Inside his small bicycle shop on Hawthorne Avenue near the Rideau Canal, Gordon Martin is waiting anxiously for word on what the replacement of a nearby Queensway overpass will mean for his 23-year-old business.
The Ontario government has announced plans to expropriate Cyco’s Sports and two other neighbouring businesses — Greek on Wheels and The Royal Oak — just to flatten them for a large work space to build the replacement Hwy. 417 bridge over the canal.
Other nearby businesses are also facing expropriation for an overpass replacement a short distance to the east, at Main Street.
But Martin is still in the dark on many of the details. After nearly a quarter of a century in business at the location, he wants to stay. But most of all, he wants answers.
“It means starting all over again,” said Martin. “It’ll be a new business because we’ll need a new business model. The reason we set up here is because of the rental possibilities, and that’s become one of the biggest components of our business. We rent bikes and skates for the canal — I mean in the winter the skate rentals make up 90 per cent of our business. And skate sharpening, too.”
The businesses, unfortunately, fall into an area that the Ontario Ministry of Transportation is planning to use as a site to build the bridge that will replace the current overpass using “rapid bridge replacement” technology.
Rapid bridge replacement entails building the new overpass at a nearby worksite, cutting out the existing bridge, then sliding the new one into place.
The construction is set to begin in 2024 or 2025. Five years may seem far away, but that does not offer a lot of time to uproot a business — especially businesses that have succeeded to a significant extent because of their location.
The Royal Oak is a landmark pub located just steps away from the canal at the corner of Colonel By Drive and Hawthorne Avenue.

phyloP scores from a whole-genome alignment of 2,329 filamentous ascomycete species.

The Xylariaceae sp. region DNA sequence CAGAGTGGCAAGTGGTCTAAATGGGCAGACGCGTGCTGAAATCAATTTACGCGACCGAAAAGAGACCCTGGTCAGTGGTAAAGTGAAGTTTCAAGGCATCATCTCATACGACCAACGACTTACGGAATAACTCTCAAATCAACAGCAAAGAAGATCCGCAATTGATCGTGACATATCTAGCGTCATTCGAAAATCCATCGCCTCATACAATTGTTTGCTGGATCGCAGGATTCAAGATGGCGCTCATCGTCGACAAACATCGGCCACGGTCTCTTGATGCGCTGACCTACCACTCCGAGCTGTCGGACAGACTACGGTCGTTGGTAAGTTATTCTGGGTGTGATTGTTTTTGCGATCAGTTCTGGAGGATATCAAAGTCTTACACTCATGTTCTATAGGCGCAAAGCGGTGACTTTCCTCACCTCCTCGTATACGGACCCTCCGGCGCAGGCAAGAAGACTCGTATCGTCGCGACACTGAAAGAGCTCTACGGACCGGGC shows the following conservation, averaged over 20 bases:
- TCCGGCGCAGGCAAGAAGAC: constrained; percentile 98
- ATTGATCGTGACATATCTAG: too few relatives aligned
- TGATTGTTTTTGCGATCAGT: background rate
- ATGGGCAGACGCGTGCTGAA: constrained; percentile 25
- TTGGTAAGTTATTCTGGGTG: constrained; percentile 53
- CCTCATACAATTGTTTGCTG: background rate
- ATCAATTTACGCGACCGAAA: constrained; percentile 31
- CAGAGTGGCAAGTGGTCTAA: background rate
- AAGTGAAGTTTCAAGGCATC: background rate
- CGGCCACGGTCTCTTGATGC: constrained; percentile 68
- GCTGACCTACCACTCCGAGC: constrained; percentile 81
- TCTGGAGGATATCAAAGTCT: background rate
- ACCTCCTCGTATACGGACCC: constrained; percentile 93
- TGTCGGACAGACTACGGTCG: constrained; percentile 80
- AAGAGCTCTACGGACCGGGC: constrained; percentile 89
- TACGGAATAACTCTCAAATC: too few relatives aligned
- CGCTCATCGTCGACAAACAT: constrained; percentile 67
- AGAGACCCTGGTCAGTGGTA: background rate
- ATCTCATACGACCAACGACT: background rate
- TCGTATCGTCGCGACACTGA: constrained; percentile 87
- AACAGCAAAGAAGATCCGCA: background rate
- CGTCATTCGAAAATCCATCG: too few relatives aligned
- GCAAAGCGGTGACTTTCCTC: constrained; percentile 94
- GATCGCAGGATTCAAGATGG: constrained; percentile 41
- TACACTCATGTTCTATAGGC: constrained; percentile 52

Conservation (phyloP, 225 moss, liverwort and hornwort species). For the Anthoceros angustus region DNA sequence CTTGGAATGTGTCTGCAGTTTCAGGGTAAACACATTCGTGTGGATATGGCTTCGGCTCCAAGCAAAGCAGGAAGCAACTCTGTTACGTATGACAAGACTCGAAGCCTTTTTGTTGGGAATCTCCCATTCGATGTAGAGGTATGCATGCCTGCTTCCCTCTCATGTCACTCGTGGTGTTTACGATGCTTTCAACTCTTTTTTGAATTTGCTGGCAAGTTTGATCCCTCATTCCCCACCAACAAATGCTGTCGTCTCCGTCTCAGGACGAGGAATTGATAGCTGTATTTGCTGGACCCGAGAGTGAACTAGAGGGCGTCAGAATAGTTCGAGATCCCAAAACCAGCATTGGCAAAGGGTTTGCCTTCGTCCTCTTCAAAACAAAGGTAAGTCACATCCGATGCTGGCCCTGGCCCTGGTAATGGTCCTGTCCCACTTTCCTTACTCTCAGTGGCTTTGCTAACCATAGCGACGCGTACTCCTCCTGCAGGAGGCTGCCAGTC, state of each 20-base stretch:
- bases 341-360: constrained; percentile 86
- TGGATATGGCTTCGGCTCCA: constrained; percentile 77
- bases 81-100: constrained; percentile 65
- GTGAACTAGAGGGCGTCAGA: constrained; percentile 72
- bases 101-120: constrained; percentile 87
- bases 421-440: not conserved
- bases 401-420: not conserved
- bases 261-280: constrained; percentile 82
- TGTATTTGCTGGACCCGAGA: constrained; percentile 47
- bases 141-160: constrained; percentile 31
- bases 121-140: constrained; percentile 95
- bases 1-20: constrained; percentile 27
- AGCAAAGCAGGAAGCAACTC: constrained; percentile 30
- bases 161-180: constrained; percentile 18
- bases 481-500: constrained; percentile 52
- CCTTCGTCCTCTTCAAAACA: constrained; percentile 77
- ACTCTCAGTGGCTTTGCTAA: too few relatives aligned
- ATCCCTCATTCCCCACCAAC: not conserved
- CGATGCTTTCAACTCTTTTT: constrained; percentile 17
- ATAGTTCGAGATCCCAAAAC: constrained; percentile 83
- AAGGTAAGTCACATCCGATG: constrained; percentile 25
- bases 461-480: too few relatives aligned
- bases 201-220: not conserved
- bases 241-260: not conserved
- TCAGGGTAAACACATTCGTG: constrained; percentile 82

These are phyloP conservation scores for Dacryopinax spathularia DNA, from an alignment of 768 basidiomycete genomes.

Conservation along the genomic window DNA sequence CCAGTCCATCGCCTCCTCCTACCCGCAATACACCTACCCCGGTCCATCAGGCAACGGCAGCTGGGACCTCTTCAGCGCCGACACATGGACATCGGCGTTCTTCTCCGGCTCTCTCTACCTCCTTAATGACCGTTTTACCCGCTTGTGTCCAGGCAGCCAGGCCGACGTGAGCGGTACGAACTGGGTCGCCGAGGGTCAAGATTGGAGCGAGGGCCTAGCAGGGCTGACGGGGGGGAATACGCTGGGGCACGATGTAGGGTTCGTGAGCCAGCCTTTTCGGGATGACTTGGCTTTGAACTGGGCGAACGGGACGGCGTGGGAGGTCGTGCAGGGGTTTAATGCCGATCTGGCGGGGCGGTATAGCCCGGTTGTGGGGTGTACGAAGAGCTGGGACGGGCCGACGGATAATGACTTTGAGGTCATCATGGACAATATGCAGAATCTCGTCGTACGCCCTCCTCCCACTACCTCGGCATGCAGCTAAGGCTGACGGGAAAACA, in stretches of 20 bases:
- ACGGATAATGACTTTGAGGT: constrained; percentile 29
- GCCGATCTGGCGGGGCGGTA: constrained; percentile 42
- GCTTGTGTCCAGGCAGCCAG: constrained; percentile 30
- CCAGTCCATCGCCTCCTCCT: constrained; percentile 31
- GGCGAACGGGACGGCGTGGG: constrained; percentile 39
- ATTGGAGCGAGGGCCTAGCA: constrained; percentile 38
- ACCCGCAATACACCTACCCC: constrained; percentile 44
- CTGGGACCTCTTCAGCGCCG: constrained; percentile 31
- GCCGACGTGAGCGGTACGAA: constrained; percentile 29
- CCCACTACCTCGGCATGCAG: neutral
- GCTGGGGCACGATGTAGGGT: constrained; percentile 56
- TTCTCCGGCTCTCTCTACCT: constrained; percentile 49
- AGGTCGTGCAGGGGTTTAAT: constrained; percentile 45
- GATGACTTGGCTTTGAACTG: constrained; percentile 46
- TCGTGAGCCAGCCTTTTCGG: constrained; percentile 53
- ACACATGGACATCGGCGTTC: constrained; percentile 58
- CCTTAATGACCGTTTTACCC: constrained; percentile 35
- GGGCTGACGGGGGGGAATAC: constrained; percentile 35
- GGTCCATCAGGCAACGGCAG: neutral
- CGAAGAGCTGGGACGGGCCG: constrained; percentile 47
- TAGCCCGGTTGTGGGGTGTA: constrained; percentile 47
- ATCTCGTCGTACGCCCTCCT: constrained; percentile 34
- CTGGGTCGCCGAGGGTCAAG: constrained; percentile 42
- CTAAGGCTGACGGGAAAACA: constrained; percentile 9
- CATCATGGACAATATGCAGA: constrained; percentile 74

The replacement bridge will be joined with the rest of the Queensway in a single weekend, cutting down the cost and significantly reducing the inconvenience to commuters compared with traditional forms of bridge replacement.
At the corner of Hawthorne and Main Street, just a block away from the Royal Oak and Cyco’s, Lucas Nault awaits the same fate as Martin. His “eco-conscious” salon — The Organic Salon by Lucas Nault — is slated to be flattened for the Main Street bridge replacement.
“If I knew two years ago that I was going to invest money into this building, open a business and live here, only for it to be torn down in five or six years, I wouldn’t have put my money into it,” said Nault.
Nault and Martin say they’ve been left equally out of the loop as neither had been contacted directly by the Ontario Ministry of Transportation or the City of Ottawa as of mid-October. This poses a big problem for the owners, as they are left with few options and little time to plan for the future.
“I came to this area because there are other organic businesses on the street — The Green Door restaurant, Singing Pebble Books, other spas that use all natural products,” said Nault. “We were just the right fit, and the neighbourhood has welcomed us with open arms. So this is a real slap in the face.”
While neither Nault nor Martin are sure what will happen to their businesses, Brandy Duhaime — a spokesperson with the Ontario Ministry of Transportation — said small businesses facing expropriation will be treated fairly.
“The ministry is in preliminary talks with property owners. Part of the work that the ministry does in the planning stage, prior to any construction, is to consider what property may be required and to consult with property owners,” said Duhaime.
She added: “If and when lands are needed, the ministry is committed to negotiating in good faith. Once an agreement is in place with the property owners, then the ministry and owners approach the tenants/business owners. Tenant rights are quite different than property owner rights and are dependent on the term of the lease, expectation for renewal and type of business.”
However, Martin was still anxiously waiting to receive some kind of formal document telling him what is going to happen.
“Nobody has contacted us,” said Martin. “We found out through the story the (Ottawa) Citizen wrote (about the planned expropriation). Next thing you know, we have reporters knocking on our door asking us what we’re going to do.”